Resume Building Q&A: All You Need to Know to Apply for Your Future Career!

CORPUS CHRISTI, Texas – As the summer months approach, many Islander students are gearing up their job search. So, we sat down with Leslie Mills, Director of Career Services and Career Counselor for the College of Business, and Dr. Charles Etheridge, Professor of English who teaches resume building in his courses, to learn what you need to know to build the perfect resume and get a leg-up on the competition.

Resume Format

Q: What is the basic resume format?

Mills: A good place to start with a resume is one column with your name and contact info centered on the page, headers for each section, and dates aligned on the righthand side of the document. Bullet points should be used to describe your accomplishments and achievements for each experience you have on your resume.

Etheridge: I always say Google to identify good examples of resumes in the field that you want to go into, because there’s a lot of variation. So, as with any other writing, it’s a genre and there is a genre for writing law enforcement resumes, there’s a genre for writing visual designer resumes.

Q: What are some organizational tips?

Mills: Be consistent in your format. Use bold, ALL CAPS, and italicize to emphasize headers and other important information. Order on your resume should be relevant to your employer, what is the employer going to be most interested in seeing on your resume.

Etheridge: It should make sense visually on the page, and that means different headings, different indentions, bold or underlined or italics if you want to emphasize key information. You also want to have white space around it.

Q: How long should a resume be?

Mills: A resume should be one page in length.

Etheridge: Never over two pages. My professional resume is actually one page and that’s from a fairly long career. Again, you don’t want to have too much text, you want to highlight specific things.

Q: What are some common mistakes to avoid when building a resume?

Mills: Spelling and grammatical errors are huge mistakes. Have your resume proofread by several people to make sure any mistakes are caught.

Etheridge: Underselling yourself. Not making sure it looks good visually and not paying attention to the formatting.

Q: How often should you update your resume?

Mills: Each semester you should update your resume to include any new information. Once you graduate, I encourage people to visit their resumes at minimum once a year to ensure it is kept up to date.

Etheridge: You should update your resume if you have milestones, like you change jobs, if you get a degree, if you get an award, or if you write a grant that gets funded. Take a minute to go into your resume file and incorporate those milestones.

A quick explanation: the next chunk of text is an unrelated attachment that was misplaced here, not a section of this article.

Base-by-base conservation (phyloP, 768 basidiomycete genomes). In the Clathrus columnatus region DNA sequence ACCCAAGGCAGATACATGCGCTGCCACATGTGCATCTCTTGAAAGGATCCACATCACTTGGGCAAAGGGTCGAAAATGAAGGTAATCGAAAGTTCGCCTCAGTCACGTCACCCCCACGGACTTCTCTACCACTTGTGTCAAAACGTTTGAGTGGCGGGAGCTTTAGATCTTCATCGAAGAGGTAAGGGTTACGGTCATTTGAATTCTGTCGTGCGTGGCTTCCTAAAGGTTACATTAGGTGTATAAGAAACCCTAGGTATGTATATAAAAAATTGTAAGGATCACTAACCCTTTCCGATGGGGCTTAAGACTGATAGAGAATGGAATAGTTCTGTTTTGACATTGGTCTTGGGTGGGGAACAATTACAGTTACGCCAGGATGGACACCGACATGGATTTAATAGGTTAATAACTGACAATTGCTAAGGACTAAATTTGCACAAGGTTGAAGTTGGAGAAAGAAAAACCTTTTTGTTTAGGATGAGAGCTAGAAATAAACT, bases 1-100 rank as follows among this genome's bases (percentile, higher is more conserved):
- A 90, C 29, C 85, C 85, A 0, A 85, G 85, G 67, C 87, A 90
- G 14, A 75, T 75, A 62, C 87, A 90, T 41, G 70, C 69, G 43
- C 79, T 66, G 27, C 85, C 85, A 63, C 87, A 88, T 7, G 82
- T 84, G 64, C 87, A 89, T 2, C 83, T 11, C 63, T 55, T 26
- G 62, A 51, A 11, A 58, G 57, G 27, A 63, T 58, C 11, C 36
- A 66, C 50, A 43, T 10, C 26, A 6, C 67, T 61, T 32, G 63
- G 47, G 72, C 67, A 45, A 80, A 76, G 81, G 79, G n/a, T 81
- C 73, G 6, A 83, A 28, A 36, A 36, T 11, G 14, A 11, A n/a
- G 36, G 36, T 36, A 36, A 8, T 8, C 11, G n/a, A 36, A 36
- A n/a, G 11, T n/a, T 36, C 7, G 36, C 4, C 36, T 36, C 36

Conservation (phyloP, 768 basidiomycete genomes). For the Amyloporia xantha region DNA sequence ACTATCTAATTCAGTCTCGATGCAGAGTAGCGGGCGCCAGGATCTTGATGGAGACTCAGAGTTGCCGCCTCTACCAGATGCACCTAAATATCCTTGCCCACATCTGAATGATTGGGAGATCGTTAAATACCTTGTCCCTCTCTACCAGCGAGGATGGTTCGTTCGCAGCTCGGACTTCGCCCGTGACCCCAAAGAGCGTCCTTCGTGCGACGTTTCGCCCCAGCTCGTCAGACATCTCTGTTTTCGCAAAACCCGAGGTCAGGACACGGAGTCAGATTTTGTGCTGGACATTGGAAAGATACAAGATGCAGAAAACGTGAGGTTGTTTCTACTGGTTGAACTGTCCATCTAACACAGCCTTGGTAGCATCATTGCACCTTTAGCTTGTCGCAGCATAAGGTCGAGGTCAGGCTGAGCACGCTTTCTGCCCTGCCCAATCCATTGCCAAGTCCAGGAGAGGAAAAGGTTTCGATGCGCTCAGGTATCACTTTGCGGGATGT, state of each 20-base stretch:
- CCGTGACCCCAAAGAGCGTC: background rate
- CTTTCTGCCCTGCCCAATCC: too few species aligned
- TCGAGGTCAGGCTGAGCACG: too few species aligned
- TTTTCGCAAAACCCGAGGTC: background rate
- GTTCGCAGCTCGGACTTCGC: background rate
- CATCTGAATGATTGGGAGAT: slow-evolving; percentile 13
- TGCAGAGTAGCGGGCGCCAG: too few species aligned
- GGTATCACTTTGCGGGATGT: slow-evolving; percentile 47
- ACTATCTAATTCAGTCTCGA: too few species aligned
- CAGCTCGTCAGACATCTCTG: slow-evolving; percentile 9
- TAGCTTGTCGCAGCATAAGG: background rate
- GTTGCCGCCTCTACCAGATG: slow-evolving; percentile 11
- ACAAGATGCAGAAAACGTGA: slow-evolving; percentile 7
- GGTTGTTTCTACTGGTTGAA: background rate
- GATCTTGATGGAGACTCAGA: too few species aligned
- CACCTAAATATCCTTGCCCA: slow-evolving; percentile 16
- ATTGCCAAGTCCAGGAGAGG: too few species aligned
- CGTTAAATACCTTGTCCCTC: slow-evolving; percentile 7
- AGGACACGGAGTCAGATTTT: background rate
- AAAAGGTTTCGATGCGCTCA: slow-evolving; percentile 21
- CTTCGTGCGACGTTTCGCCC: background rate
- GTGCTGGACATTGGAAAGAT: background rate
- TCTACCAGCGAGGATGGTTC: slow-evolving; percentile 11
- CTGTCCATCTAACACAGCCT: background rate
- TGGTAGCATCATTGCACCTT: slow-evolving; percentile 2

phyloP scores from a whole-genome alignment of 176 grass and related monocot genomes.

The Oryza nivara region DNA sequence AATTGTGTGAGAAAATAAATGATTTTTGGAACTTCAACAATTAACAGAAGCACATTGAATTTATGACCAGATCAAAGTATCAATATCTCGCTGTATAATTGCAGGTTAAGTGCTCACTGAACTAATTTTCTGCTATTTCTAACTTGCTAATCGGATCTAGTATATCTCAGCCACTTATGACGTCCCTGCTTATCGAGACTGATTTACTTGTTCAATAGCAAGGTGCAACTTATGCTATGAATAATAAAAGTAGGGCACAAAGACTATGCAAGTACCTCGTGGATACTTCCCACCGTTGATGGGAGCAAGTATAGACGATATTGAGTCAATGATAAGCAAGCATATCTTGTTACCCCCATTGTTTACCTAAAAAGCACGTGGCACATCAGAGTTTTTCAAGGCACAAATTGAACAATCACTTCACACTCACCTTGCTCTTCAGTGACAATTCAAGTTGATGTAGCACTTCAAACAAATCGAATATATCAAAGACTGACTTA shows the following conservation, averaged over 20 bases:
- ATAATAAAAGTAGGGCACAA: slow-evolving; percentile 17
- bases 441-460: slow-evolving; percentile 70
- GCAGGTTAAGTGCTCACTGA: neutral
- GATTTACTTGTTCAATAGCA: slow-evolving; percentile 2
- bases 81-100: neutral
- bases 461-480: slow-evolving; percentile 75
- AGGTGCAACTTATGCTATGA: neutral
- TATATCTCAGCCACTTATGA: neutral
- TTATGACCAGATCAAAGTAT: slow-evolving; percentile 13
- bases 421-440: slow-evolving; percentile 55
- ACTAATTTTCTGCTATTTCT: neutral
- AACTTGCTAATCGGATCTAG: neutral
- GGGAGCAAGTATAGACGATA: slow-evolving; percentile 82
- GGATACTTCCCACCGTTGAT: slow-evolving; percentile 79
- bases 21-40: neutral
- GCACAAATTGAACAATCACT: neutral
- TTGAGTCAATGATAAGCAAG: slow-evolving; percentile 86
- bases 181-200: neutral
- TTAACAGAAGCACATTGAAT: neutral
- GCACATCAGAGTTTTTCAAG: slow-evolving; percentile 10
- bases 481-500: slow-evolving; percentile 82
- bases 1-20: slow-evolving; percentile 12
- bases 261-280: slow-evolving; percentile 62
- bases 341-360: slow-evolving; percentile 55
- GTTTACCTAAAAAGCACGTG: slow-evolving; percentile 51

Q: Would you recommend having one general resume or creating customized ones for each job someone applies for?

Mills: Resumes should be customized for each position you are applying for. Having a base resume that you adjust and customize is best.

Etheridge: Having a generic resume is one of the biggest mistakes people make. You want to use key words from the specific job announcement, or ones that are mentioned at the top of the ad. More and more, the first reading any resume gets is by a machine and it scans for those keywords. And if you don’t hit enough of them, it won’t be read by a real person.

Q: What do you think about including professional social media accounts?

Mills: Professional social media accounts, such as LinkedIn, are okay to have on your resume. Just make sure they are professional accounts, have current information, and you are showing professional activity on those accounts.

Etheridge: I have a LinkedIn account and I have an account. I would encourage students to create professional accounts as well because I know that’s how some people get jobs.

Work Experience

Q: What do employers want to see on a resume?

Mills: Employers want to see what you accomplished and achieved in your former and current work positions. They also want to see some progression from past jobs and a well-rounded individual.

Etheridge: You need to honestly be who you are. They want to see what your skills are and they want to know that you’re a good match. If you really think you can do the job based on your experience and your education, your resume should reflect that. Again, always be ethical and always be honest.

Q: Should you include references on your resume if the job posting doesn’t ask for any? How should you find references and what kind of people make the best references?

Mills: You should have references available to include with your resume to employers, but the list of references will not go on your resume. You only have one page for your resume and you do not want to take up this space with references. You should ask individuals such as supervisors, faculty members, and other individuals you may interact with who can speak about your work ethic, professionalism, and skills. This could be past or current employers or supervisors, faculty members, and student organization advisors.

Etheridge: If the job posting doesn’t ask for any, I would still always have a line that says “references available upon request.” Sometimes the job wants the references up front, and sometimes they don’t want to check references until they’re seriously considering hiring you. I always have a current list of references. The best reference is someone who is familiar with your work, whether it is career related or not.